Release date: April 2, 2019
Publisher: St. Martin’s Press
Genre: Contemporary Romance
Annika (rhymes with Monica) Rose is an English major at the University of Illinois. Anxious in social situations where she finds most people’s behavior confusing, she’d rather be surrounded by the order and discipline of books or the quiet solitude of playing chess.
Jonathan Hoffman joined the chess club and lost his first game–and his heart–to the shy and awkward, yet brilliant and beautiful Annika. He admires her ability to be true to herself, quirks and all, and accepts the challenges involved in pursuing a relationship with her. Jonathan and Annika bring out the best in each other, finding the confidence and courage within themselves to plan a future together. What follows is a tumultuous yet tender love affair that withstands everything except the unforeseen tragedy that forces them apart, shattering their connection and leaving them to navigate their lives alone.
Now, a decade later, fate reunites Annika and Jonathan in Chicago. She’s living the life she wanted as a librarian. He’s a Wall Street whiz, recovering from a divorce and seeking a fresh start. The attraction and strong feelings they once shared are instantly rekindled, but until they confront the fears and anxieties that drove them apart, their second chance will end before it truly begins.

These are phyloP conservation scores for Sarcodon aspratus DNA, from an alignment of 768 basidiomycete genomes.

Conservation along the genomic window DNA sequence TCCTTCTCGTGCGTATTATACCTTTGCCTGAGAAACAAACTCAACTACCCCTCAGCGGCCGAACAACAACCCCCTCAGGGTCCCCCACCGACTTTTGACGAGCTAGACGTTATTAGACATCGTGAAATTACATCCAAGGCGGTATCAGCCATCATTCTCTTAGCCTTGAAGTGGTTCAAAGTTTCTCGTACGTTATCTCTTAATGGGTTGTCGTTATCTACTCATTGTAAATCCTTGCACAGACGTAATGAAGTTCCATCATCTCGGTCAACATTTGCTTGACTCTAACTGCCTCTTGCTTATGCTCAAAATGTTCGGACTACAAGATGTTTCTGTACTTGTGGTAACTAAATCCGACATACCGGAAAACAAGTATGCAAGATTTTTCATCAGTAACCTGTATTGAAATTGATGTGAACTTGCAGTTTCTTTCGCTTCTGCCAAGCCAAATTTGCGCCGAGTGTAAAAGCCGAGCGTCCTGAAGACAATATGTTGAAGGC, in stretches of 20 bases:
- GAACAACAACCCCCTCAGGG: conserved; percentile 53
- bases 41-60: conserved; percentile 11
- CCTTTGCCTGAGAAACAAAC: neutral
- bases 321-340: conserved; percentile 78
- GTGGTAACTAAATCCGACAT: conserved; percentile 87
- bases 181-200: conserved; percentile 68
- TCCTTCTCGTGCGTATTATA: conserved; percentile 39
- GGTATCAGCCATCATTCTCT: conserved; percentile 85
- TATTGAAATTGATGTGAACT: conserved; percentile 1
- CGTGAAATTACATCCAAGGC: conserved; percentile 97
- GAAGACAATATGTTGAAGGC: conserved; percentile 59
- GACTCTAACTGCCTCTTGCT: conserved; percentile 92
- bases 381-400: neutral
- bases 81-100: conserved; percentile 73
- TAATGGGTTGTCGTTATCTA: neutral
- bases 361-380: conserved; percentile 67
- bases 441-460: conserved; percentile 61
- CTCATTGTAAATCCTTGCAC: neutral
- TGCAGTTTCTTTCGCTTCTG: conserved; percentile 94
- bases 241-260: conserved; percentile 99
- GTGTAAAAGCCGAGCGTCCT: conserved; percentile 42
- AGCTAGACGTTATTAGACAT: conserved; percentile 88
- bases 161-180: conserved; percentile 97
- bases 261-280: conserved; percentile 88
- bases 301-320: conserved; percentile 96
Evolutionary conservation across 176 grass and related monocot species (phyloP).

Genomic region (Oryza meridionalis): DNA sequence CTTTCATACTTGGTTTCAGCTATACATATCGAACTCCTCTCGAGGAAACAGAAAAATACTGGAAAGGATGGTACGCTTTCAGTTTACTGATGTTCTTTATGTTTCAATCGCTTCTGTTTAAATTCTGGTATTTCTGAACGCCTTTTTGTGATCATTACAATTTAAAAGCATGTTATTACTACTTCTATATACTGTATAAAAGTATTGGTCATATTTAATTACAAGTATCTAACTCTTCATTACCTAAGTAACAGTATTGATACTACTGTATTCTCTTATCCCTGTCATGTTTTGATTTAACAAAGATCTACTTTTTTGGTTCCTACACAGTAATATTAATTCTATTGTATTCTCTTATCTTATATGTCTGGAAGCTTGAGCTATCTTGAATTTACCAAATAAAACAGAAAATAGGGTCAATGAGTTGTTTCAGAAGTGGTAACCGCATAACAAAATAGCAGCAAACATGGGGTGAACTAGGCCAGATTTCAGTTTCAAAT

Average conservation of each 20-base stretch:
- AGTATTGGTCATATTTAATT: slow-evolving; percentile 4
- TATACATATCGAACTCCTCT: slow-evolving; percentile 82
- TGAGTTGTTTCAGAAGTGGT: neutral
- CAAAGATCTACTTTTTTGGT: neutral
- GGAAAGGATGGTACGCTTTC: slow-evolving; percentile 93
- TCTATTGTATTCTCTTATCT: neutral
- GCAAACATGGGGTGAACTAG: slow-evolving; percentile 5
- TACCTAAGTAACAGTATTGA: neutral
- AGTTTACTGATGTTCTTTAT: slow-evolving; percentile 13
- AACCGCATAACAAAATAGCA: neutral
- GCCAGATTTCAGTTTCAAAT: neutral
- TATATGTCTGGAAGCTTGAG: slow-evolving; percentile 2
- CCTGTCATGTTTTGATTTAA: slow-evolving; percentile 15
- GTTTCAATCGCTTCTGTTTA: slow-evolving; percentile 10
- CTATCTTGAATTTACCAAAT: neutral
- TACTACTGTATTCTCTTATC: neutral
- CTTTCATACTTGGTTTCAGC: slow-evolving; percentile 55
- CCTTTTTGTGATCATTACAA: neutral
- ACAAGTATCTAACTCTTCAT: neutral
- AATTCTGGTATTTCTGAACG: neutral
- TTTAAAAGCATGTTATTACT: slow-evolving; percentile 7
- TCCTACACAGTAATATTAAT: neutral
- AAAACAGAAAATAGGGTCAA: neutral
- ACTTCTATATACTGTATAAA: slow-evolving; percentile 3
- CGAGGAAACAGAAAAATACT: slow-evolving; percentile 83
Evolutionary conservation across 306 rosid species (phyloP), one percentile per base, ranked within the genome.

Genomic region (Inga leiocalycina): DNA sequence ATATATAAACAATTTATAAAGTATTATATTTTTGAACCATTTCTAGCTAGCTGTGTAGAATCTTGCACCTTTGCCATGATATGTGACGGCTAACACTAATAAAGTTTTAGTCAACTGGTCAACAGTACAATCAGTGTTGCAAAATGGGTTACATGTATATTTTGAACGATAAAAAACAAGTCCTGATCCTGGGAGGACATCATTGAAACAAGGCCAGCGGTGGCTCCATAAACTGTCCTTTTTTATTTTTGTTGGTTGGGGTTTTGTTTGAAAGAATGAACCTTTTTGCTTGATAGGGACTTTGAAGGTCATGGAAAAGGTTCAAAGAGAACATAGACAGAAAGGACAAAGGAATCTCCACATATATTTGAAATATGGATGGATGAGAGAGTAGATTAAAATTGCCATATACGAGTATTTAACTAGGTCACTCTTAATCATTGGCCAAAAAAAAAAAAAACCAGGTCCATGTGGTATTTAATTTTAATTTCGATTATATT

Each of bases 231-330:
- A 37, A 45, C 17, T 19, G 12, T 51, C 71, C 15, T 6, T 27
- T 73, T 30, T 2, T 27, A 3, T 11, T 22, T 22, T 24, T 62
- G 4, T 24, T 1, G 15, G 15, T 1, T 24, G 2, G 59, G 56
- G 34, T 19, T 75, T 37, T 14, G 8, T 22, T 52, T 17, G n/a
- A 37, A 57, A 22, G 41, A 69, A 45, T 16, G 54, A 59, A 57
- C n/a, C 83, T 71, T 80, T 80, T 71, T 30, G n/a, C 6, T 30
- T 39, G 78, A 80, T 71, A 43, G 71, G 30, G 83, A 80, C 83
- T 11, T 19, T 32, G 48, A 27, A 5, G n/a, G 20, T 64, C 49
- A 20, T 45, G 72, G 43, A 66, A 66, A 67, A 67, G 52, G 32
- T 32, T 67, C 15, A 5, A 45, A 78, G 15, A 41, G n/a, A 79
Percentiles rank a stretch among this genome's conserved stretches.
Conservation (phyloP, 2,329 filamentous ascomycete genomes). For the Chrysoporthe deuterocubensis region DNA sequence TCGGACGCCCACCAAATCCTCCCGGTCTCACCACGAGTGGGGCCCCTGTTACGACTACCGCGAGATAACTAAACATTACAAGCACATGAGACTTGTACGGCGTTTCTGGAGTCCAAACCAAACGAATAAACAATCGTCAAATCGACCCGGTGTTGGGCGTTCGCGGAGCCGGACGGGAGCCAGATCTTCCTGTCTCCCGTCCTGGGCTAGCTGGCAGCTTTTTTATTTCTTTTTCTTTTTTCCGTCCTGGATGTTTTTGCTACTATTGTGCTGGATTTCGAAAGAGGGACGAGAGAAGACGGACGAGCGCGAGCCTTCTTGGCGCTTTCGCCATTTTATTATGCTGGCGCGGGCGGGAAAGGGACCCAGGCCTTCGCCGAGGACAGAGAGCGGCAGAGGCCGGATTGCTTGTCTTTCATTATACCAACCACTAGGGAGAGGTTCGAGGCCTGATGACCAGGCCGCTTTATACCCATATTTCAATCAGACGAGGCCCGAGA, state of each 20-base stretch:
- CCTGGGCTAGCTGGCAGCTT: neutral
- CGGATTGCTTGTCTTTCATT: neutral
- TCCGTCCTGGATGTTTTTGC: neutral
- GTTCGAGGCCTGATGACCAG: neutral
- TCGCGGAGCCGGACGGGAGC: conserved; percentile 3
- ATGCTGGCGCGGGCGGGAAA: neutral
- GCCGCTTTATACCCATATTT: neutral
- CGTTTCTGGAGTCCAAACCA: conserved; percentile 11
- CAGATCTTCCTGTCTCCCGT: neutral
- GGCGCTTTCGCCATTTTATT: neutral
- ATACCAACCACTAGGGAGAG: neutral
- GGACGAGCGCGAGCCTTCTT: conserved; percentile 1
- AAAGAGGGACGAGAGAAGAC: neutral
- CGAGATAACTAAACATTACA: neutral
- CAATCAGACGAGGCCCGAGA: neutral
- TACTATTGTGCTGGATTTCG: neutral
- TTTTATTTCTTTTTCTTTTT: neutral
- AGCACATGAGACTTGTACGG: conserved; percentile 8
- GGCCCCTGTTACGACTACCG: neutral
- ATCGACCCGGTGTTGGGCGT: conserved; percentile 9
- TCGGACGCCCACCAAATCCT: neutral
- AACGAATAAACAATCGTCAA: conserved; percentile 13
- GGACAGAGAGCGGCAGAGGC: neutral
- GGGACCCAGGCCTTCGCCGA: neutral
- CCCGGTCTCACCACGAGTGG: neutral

What a unique read this one was! It really wasn’t the story itself that made it so unusual but rather the memorable characters that left such an impression on me. I can never really answer the question, is a plot or the characters more important to you? But after reading this I may have to say great characterization can make or break a book for me.
This is told via two timelines, one back when Annika and Jonathan first meet in college and then ten years later when their paths cross again. You hear from both of them, and while I did truly like Jonathan, Annika was the star of the show for me. She is quirky, beautiful and intelligent and she has major anxiety in social settings, therefore she doesn’t have many close friends. Going to college away from her parents is a huge deal for her and I loved how the author explored her coping mechanisms to just get through a normal day of college. I thought she did an excellent job highlighting Annika’s issues in a really authentic way, it was realistic and truly moving.
I really don’t want to say too much more because I did find this to be slightly predictable and I would hate to ruin things for anyone else. I really enjoyed this second chance romance with diverse characters but I really wish the ending would’ve been handled differently, it was just a little sudden for my liking but overall a sweet read.
The Girl He Used to Know in three words: Unique, Emotional and Compassionate.
Overall rating: 3.5/5
Thanks to the publisher for my review copy.
3 thoughts on “Review: The Girl He Used to Know by Tracey Garvis Graves”
I like the sound of this. It’s the light and predictable read and maybe something I need on some days after reading too much thriller/scifi 😀 Also, love that cover!
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Yes! I know exactly what you mean, that’s why I mix genres up so much!